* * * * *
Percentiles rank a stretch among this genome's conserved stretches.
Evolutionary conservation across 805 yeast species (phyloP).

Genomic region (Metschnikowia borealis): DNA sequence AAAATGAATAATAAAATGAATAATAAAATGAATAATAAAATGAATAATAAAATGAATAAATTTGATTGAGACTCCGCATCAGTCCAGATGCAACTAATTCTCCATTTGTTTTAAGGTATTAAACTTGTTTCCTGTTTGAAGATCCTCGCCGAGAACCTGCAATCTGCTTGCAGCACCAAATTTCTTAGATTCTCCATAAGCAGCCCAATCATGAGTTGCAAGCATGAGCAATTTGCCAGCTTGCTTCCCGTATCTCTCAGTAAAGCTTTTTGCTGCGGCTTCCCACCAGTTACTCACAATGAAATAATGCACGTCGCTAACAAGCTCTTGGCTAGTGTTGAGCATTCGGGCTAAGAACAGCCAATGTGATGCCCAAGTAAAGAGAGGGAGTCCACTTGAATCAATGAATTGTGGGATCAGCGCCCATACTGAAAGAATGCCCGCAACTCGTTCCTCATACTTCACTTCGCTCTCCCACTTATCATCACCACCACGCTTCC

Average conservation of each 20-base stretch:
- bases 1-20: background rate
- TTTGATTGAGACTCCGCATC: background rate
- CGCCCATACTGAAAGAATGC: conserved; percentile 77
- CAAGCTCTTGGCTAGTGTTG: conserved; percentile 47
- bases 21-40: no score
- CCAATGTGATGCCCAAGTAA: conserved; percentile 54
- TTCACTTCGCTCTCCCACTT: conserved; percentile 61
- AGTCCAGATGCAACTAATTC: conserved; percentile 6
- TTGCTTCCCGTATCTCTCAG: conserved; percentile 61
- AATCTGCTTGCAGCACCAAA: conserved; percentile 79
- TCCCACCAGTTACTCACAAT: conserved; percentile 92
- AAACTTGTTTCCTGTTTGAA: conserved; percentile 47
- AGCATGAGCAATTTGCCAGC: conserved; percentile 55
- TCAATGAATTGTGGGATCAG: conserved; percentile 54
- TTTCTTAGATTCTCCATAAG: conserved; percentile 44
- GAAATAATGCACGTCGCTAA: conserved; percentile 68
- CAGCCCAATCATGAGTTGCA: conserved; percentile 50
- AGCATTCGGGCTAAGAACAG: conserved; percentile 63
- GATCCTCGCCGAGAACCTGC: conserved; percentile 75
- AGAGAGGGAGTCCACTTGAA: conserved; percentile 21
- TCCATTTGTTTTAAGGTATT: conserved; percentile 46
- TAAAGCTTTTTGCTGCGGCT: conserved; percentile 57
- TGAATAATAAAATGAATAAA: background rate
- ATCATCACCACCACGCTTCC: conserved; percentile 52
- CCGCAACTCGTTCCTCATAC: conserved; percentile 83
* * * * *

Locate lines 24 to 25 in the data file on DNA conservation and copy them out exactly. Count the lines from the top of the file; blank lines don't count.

- AGAGAGGGAGTCCACTTGAA: conserved; percentile 21
- TCCATTTGTTTTAAGGTATT: conserved; percentile 46